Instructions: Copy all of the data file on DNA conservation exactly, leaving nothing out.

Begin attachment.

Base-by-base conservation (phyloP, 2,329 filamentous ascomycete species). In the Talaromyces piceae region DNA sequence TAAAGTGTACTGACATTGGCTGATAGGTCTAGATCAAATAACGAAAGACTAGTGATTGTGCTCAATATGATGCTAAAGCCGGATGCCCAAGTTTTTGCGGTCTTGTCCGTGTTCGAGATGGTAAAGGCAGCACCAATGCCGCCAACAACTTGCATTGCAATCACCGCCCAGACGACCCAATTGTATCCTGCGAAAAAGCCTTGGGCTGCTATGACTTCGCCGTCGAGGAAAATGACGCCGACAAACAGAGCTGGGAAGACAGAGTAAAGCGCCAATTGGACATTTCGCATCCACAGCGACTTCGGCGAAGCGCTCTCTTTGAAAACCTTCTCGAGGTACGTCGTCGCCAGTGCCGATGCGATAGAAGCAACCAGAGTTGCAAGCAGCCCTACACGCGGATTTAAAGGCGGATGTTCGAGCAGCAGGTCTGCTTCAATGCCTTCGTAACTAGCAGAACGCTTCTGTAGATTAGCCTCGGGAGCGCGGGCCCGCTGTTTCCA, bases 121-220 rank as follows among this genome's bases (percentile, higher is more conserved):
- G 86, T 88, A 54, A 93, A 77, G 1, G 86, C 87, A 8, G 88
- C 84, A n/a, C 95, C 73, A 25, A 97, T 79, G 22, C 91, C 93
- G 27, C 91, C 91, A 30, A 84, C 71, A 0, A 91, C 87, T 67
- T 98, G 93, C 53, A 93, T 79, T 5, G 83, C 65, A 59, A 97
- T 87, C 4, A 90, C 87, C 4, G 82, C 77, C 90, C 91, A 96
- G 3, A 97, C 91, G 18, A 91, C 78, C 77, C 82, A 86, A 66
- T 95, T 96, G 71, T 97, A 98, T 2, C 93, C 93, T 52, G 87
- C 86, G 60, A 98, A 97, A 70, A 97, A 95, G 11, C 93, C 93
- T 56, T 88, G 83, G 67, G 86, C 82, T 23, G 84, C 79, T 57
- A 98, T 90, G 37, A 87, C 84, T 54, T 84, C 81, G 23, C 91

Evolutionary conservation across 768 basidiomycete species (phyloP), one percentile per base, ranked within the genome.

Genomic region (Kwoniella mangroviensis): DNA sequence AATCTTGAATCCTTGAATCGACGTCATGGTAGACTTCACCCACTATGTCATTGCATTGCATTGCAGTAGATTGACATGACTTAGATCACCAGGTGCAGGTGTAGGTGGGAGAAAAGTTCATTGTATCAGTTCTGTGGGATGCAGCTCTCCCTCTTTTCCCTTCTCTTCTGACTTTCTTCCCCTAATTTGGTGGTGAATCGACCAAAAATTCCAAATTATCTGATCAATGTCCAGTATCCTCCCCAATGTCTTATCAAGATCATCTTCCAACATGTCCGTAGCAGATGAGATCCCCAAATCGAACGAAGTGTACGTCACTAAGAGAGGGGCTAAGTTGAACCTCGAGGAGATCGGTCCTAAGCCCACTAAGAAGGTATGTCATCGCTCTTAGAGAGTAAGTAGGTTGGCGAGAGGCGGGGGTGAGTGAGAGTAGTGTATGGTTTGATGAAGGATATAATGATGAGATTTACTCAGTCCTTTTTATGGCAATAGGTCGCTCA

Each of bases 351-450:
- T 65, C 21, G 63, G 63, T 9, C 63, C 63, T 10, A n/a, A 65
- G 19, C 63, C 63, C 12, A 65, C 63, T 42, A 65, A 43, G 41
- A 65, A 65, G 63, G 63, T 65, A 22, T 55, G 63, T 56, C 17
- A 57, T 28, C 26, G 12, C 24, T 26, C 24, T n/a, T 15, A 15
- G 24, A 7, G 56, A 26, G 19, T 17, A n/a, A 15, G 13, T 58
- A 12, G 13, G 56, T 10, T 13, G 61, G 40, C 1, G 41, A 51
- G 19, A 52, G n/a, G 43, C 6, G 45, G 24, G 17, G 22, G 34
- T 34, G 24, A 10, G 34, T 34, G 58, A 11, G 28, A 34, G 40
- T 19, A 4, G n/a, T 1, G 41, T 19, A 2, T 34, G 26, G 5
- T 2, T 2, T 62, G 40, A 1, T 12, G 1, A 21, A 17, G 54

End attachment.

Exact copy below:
Base-by-base conservation (phyloP, 2,329 filamentous ascomycete species). In the Talaromyces piceae region DNA sequence TAAAGTGTACTGACATTGGCTGATAGGTCTAGATCAAATAACGAAAGACTAGTGATTGTGCTCAATATGATGCTAAAGCCGGATGCCCAAGTTTTTGCGGTCTTGTCCGTGTTCGAGATGGTAAAGGCAGCACCAATGCCGCCAACAACTTGCATTGCAATCACCGCCCAGACGACCCAATTGTATCCTGCGAAAAAGCCTTGGGCTGCTATGACTTCGCCGTCGAGGAAAATGACGCCGACAAACAGAGCTGGGAAGACAGAGTAAAGCGCCAATTGGACATTTCGCATCCACAGCGACTTCGGCGAAGCGCTCTCTTTGAAAACCTTCTCGAGGTACGTCGTCGCCAGTGCCGATGCGATAGAAGCAACCAGAGTTGCAAGCAGCCCTACACGCGGATTTAAAGGCGGATGTTCGAGCAGCAGGTCTGCTTCAATGCCTTCGTAACTAGCAGAACGCTTCTGTAGATTAGCCTCGGGAGCGCGGGCCCGCTGTTTCCA, bases 121-220 rank as follows among this genome's bases (percentile, higher is more conserved):
- G 86, T 88, A 54, A 93, A 77, G 1, G 86, C 87, A 8, G 88
- C 84, A n/a, C 95, C 73, A 25, A 97, T 79, G 22, C 91, C 93
- G 27, C 91, C 91, A 30, A 84, C 71, A 0, A 91, C 87, T 67
- T 98, G 93, C 53, A 93, T 79, T 5, G 83, C 65, A 59, A 97
- T 87, C 4, A 90, C 87, C 4, G 82, C 77, C 90, C 91, A 96
- G 3, A 97, C 91, G 18, A 91, C 78, C 77, C 82, A 86, A 66
- T 95, T 96, G 71, T 97, A 98, T 2, C 93, C 93, T 52, G 87
- C 86, G 60, A 98, A 97, A 70, A 97, A 95, G 11, C 93, C 93
- T 56, T 88, G 83, G 67, G 86, C 82, T 23, G 84, C 79, T 57
- A 98, T 90, G 37, A 87, C 84, T 54, T 84, C 81, G 23, C 91

Evolutionary conservation across 768 basidiomycete species (phyloP), one percentile per base, ranked within the genome.

Genomic region (Kwoniella mangroviensis): DNA sequence AATCTTGAATCCTTGAATCGACGTCATGGTAGACTTCACCCACTATGTCATTGCATTGCATTGCAGTAGATTGACATGACTTAGATCACCAGGTGCAGGTGTAGGTGGGAGAAAAGTTCATTGTATCAGTTCTGTGGGATGCAGCTCTCCCTCTTTTCCCTTCTCTTCTGACTTTCTTCCCCTAATTTGGTGGTGAATCGACCAAAAATTCCAAATTATCTGATCAATGTCCAGTATCCTCCCCAATGTCTTATCAAGATCATCTTCCAACATGTCCGTAGCAGATGAGATCCCCAAATCGAACGAAGTGTACGTCACTAAGAGAGGGGCTAAGTTGAACCTCGAGGAGATCGGTCCTAAGCCCACTAAGAAGGTATGTCATCGCTCTTAGAGAGTAAGTAGGTTGGCGAGAGGCGGGGGTGAGTGAGAGTAGTGTATGGTTTGATGAAGGATATAATGATGAGATTTACTCAGTCCTTTTTATGGCAATAGGTCGCTCA

Each of bases 351-450:
- T 65, C 21, G 63, G 63, T 9, C 63, C 63, T 10, A n/a, A 65
- G 19, C 63, C 63, C 12, A 65, C 63, T 42, A 65, A 43, G 41
- A 65, A 65, G 63, G 63, T 65, A 22, T 55, G 63, T 56, C 17
- A 57, T 28, C 26, G 12, C 24, T 26, C 24, T n/a, T 15, A 15
- G 24, A 7, G 56, A 26, G 19, T 17, A n/a, A 15, G 13, T 58
- A 12, G 13, G 56, T 10, T 13, G 61, G 40, C 1, G 41, A 51
- G 19, A 52, G n/a, G 43, C 6, G 45, G 24, G 17, G 22, G 34
- T 34, G 24, A 10, G 34, T 34, G 58, A 11, G 28, A 34, G 40
- T 19, A 4, G n/a, T 1, G 41, T 19, A 2, T 34, G 26, G 5
- T 2, T 2, T 62, G 40, A 1, T 12, G 1, A 21, A 17, G 54